Joughin was killed in rural Fulton County — west of Toledo, about half-way between Lake Erie and the Indiana border — and was found three days after she was last seen bicycling near her home. James Worley, who was convicted of kidnapping and aggravated murder in 20-year-old Joughin’s death, had been convicted previously of abducting another female bicyclist.
“This bill will prevent other tragedies like Sierah’s from occurring,” Antani said.
First introduced in the Senate by Sen. Randy Gardner, R-Bowling Green, the legislation would require the Ohio Attorney General to create and maintain a registry keeping track of people convicted of violent crimes such as murder and abduction. Violent offenders would have to register their address and other information once released from prison.
That information could then be used to make informed decisions about where to live, for example.
“An example would be this: Your 19-year-old daughter is moving to a new city to go to college and is looking at apartments,” Gardner said in Senate Judiciary Committee testimony. “She decides on one, but you would like to know if anyone who would be living across the hall from her has a violent felony record. You would like to know. It seems to be a reasonable, fair question to ask. Today, in Ohio, that information is not available.”
The database isn’t without restrictions. In fact, the entirety of the database would be for the exclusive use of law enforcement in investigations. However, the public would be able to access portions of the information from a registry at the county sheriff’s office, though the database would not be accessible online, unlike the sexual offender registry.
Nor is the database and its registration requirement without detractors. The Office of the Ohio Public Defender, for instance, argues that making failure to annually register for the database a fifth-degree felony could exacerbate prison overcrowding. Moreover, the office argues there is no evidence the database would prevent future tragedies.
“The information available to the public does not include context for each person who is included,” said Timothy Young, the state public defender, in his testimony. “Regardless of the circumstances surrounding an individual’s admission to the database, being on the list will cause the public to assume those people should be feared and loathed.”
That could cause loss of employment and housing opportunities, punishing the offender and their family, Young said.
“Instead of allowing individuals to move past their mistakes and become productive members of society, this bill creates new requirements that may lead to additional criminal convictions and additional prison time,” Young later said. “Ohio is not made better by making it impossible for capable people to obtain adequate housing and good jobs.”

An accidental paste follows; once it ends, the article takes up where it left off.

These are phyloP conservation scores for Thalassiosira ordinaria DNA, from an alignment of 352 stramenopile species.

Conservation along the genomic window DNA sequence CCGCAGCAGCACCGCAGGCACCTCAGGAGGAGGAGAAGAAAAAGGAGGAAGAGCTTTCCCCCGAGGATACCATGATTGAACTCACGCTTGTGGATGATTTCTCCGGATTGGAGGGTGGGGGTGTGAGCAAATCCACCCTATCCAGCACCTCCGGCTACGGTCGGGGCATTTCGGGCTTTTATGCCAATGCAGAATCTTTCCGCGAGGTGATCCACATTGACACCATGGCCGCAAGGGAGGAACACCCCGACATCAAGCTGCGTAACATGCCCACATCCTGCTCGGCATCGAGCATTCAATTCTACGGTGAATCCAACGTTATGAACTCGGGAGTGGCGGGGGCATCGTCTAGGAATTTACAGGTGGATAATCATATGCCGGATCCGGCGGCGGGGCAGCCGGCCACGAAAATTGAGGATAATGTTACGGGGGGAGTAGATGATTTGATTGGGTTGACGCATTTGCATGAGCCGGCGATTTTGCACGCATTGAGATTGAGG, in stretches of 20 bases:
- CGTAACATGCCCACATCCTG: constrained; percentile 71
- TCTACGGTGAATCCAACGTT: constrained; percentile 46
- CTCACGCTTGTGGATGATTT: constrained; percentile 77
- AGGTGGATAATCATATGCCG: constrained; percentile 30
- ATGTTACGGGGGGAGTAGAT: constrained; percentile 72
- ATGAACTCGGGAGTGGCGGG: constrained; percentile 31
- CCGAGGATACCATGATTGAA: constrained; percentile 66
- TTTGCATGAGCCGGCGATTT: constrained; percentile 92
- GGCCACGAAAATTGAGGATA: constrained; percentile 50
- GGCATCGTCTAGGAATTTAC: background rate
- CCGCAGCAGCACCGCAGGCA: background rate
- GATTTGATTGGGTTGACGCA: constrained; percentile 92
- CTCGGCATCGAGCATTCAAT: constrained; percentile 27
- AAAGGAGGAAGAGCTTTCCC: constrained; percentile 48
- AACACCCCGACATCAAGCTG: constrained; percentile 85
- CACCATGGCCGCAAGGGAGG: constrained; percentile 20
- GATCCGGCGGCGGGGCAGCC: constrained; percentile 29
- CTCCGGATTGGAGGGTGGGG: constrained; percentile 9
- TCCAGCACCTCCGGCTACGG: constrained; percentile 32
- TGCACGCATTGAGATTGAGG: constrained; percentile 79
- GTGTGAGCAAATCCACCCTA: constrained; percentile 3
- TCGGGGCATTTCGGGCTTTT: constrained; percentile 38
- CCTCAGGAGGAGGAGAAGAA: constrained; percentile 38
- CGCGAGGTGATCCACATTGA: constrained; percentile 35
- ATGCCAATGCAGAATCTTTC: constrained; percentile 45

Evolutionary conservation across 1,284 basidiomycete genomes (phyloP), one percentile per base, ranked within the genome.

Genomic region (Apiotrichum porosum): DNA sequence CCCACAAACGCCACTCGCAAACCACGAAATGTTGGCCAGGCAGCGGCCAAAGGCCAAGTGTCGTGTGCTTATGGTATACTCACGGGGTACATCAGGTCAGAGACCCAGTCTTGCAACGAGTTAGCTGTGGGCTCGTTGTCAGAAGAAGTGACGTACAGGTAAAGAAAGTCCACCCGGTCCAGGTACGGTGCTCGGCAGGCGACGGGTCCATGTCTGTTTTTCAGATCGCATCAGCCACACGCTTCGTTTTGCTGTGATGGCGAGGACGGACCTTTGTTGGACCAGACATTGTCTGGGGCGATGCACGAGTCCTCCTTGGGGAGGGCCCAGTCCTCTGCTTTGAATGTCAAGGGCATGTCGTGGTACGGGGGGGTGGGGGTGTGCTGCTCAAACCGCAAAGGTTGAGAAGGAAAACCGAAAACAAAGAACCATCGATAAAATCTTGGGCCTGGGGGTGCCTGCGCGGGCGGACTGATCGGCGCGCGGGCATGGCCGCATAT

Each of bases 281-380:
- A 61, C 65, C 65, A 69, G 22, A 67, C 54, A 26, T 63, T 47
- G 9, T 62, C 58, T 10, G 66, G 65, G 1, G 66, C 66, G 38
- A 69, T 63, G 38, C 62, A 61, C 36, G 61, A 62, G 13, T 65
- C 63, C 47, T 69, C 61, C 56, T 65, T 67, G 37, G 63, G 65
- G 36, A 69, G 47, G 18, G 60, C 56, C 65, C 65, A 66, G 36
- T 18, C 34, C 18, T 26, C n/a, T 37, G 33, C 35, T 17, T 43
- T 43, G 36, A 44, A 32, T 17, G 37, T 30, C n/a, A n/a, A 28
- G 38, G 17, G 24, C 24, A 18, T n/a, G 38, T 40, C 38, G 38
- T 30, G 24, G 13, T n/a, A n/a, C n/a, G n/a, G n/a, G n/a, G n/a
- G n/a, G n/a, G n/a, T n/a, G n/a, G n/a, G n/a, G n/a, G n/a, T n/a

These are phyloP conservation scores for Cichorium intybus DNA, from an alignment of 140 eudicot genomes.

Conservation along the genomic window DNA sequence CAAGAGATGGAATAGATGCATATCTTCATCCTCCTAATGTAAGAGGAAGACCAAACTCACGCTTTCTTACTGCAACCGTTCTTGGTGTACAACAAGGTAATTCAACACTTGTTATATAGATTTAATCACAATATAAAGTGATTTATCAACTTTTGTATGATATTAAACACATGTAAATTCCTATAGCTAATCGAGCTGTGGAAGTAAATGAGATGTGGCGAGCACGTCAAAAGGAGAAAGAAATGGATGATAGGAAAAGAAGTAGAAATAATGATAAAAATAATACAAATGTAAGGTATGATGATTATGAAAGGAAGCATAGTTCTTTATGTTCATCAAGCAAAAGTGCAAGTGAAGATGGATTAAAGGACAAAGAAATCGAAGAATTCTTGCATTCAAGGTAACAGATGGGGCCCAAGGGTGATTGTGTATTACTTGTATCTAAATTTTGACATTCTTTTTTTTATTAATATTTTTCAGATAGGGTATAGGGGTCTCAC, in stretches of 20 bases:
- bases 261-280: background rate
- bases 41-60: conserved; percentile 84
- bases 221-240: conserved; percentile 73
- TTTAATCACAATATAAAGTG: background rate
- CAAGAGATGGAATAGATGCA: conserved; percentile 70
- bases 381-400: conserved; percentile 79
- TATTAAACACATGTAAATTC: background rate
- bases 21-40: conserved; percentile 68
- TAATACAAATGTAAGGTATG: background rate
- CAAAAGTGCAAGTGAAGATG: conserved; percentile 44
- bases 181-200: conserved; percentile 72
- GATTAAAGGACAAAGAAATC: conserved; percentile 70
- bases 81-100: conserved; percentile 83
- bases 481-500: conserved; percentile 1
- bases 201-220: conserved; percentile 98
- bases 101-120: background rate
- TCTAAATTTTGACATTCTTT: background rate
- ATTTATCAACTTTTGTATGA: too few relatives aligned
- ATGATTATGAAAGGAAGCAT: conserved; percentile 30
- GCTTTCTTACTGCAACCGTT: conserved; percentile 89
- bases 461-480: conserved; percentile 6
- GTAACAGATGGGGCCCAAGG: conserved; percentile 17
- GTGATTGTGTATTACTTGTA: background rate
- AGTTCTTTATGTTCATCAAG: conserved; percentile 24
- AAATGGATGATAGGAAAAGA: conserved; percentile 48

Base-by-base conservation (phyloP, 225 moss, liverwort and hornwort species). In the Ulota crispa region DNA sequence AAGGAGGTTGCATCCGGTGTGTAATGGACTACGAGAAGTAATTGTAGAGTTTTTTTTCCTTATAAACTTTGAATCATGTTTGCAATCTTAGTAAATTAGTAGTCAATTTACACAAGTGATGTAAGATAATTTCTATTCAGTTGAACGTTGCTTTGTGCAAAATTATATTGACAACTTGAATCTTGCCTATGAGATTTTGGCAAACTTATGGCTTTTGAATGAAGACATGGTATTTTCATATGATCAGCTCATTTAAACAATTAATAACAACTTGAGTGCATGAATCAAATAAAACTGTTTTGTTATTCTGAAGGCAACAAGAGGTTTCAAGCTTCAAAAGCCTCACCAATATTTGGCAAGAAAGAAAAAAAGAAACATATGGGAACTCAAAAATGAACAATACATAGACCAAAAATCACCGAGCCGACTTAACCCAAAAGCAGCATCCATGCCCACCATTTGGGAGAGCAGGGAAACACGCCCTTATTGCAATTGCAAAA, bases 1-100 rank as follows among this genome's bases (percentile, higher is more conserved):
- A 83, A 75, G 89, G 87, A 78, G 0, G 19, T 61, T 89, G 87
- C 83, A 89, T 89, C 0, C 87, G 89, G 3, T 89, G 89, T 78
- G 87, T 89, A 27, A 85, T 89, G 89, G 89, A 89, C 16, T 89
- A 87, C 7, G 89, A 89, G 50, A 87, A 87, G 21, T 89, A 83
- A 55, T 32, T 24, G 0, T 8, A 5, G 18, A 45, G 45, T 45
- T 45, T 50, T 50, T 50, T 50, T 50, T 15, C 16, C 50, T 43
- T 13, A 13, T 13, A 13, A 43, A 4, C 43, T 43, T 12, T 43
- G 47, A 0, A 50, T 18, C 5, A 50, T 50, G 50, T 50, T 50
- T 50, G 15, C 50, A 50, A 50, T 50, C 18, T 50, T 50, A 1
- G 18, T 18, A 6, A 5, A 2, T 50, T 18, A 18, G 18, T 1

The ACLU of Ohio also opposed the bill. The Buckeye Sheriffs’ Association, Ohio Attorney General Mike DeWine and Joughin’s family all supported the bill.
In a letter of support for the bill, Attorney General Mike DeWine said the database would be similar to the arson registry already in place, and would put Ohio in the company of Florida, Montana, Oklahoma, Indiana, Illinois and Kansas, which have similar databases for convicted felons.
DeWine, the governor-elect, estimates the AG’s office could incorporate a violent offender database within the existing sex offender registry, costing about $350,000 to establish and “a subsequent annual cost of approximately $175,000, plus personnel costs.”
The cost would be worth the benefit, DeWine argues, because “recidivism data compiled by the Department of Justice show that 71.3 percent of inmates released from prison after serving time for a violent offense have been arrested for a new crime within five years.”
But a professor from the University of Toledo argued DeWine hadn’t presented the full picture to lawmakers.
“He fails to note that these arrests are for ‘any offense,’ not violent offenses,” Dr. Renee Heberle, a political science professor, said in her testimony. “In fact, the re-arrest rate of those originally convicted of homicide for another homicide is 2.1 percent, according to the very study Mr. DeWine refers to in his testimony.”
“While we are all horrified by the kidnapping and brutal murder of Sierah Joughin and grieve her death, I maintain that criminal justice policy should be evidence-based, not written as a fear-based reaction to individual tragedies,” Heberle said.
Proponents like DeWine argue Joughin’s death is not an individual tragedy, noting “Ohio has far too many stories like these.”
Among them, Muhammad Shabazz Ali, of Dayton, is spending the remainder of his life in prison without the possibility of parole after pleading guilty to the August 2016 killing of three people. Ali — who police and court reports indicate used to be named Robert W. Ford Jr. — served more than 20 years in prison for voluntary manslaughter after he was convicted of killing his pregnant girlfriend in 1988.
In another case, a jury found Deandre Dixon, of Dayton, guilty on all nine charges he faced in the December 2016 killing of Gregory Moses. Montgomery County Common Pleas Court Judge Erik Blaine sentenced Dixon to 15 years to life for murder plus three years apiece for three gun specifications and another three years for being a repeat violent offender.
The Associated Press and Staff Writer Mark Gokavi contributed reporting.